What we are likely to see is the mainstream and paramilitary right have a field day with Biden’s strike breaking. Tony Cardwell, the president of the Teamster-affiliated BMWE, whose members voted down the contract, appeared on Steve Bannon’s The War Room and Fox News. Cardwell was welcomed with open arms. For those who don’t remember, Bannon was the former publisher of the far-right Breitbart News, Trump’s 2016 campaign manager and senior White House advisor, and a January 6 coup plotter. He was pardoned by Trump and later cited for contempt of Congress for refusing to appear before the January 6 committee. “This will be remembered,” Cardwell told Bannon’s audience.
The influence of the far right on sections of the U.S. working class has been a growing concern for decades. It has been part of the dynamic of international politics for the last four decades because of the embrace of neo-liberal economics by the Social Democratic parties in Europe and the liberal Democrats in the U.S. have pushed industrial workers, especially into the arms of the far-right in too many places. Attempts to revive old Social Democratic policies by Corbyn in the British Labour Party and Sanders in the Democrats failed, while the revolutionary Left in too many places remains fragmented and irrelevant to the industrial working class. Far-right agitation among the U.S. working class will be emboldened by Biden and The Squad’s actions.
Senator Josh Hawley (R-MO.), a member of the Senate “sedition caucus,” for example, voted against imposing the contract (and stopping a potential strike) and was one of three Republicans to support the separate bill for sick pay for rail workers. He told Fox News:
“These are working class independent voters, many of them Republican voters, I mean in my state there’s over 3,000 of these railroad workers. These are people who live very conservative lives, and they just want to have a chance to earn a good living. Are you for working people or not? My feeling is that if the Republican Party is going to be a majority party in this country, we have to be for working people.”
While so much of this is empty posturing, it creates an opening for the far right, who have a critique of the United States’ two-party system and “woke” corporations, trying to appeal to white working-class voters.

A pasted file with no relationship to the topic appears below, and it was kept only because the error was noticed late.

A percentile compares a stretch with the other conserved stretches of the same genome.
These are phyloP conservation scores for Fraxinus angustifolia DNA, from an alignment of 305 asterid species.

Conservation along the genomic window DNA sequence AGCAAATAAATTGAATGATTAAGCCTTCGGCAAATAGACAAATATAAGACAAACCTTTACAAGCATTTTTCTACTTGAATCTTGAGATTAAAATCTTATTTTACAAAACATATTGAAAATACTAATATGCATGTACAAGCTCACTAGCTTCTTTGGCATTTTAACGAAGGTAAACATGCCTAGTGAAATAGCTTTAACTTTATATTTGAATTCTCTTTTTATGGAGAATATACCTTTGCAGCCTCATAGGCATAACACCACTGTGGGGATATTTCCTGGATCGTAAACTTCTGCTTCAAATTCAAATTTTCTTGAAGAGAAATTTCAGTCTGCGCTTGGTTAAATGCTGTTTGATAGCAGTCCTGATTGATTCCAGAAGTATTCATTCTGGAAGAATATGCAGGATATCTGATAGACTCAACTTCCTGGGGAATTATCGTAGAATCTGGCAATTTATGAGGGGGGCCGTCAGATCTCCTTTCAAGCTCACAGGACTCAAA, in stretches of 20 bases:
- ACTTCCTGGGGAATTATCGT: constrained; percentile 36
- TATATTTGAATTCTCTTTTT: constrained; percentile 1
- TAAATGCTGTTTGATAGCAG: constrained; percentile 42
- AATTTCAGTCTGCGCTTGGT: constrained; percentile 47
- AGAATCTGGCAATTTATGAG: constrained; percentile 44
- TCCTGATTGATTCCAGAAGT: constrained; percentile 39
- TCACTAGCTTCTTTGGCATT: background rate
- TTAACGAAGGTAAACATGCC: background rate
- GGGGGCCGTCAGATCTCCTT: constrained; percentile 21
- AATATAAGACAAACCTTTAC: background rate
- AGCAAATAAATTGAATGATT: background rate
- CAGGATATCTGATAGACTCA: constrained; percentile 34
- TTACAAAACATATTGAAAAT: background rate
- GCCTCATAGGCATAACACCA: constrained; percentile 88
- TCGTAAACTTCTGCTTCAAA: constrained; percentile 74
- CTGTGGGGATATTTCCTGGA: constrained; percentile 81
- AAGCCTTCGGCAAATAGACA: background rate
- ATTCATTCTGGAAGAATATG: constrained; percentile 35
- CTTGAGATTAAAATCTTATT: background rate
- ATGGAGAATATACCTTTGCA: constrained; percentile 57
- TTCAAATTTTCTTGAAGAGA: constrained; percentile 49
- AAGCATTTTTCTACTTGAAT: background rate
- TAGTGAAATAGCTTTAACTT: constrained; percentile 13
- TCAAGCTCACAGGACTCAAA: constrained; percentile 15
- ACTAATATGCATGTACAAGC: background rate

Fortunately, Railroad Workers United (RWU), though small, has attempted to put forward a different program for rail workers. According to RWU organizer Ron Kamikow:
“We have been played for well over a century by politicians and union officials alike. The fiasco of recent months will show that perhaps the time has come for railroad workers to push for a unified and powerful labor organization of all crafts, together with a political party that will better serve the interest of not just railroad workers but all working-class people.”
This strong hint of the need for a labor party is a welcome change in U.S. trade union politics but will face hostility from the Democrats and the far right, who have no interest in seeing a working-class based party in the United States.
For Tempest, recent events add urgency to several political questions before the revolutionary socialist Left in the United States. The first and foremost is the utility of socialists, who know which side of the class line they are on, remaining members of DSA, which is so damaged and irreformable at this point. The second issue before us is the need to take steps to create a larger revolutionary socialist grouping—to move beyond the fragments of the revolutionary Left. There are several thousand revolutionary socialists in the U.S. in and around DSA and scattered through different formations. Most of us feel the need to be in a larger organization, yet such a group can only emerge out of debate, discussion, and cooperative work and struggle. We look forward to having those discussions.
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Joe Allen View All
Joe Allen is a long-time labor activist and writer. His latest book is The Package King: A Rank and File History of UPS.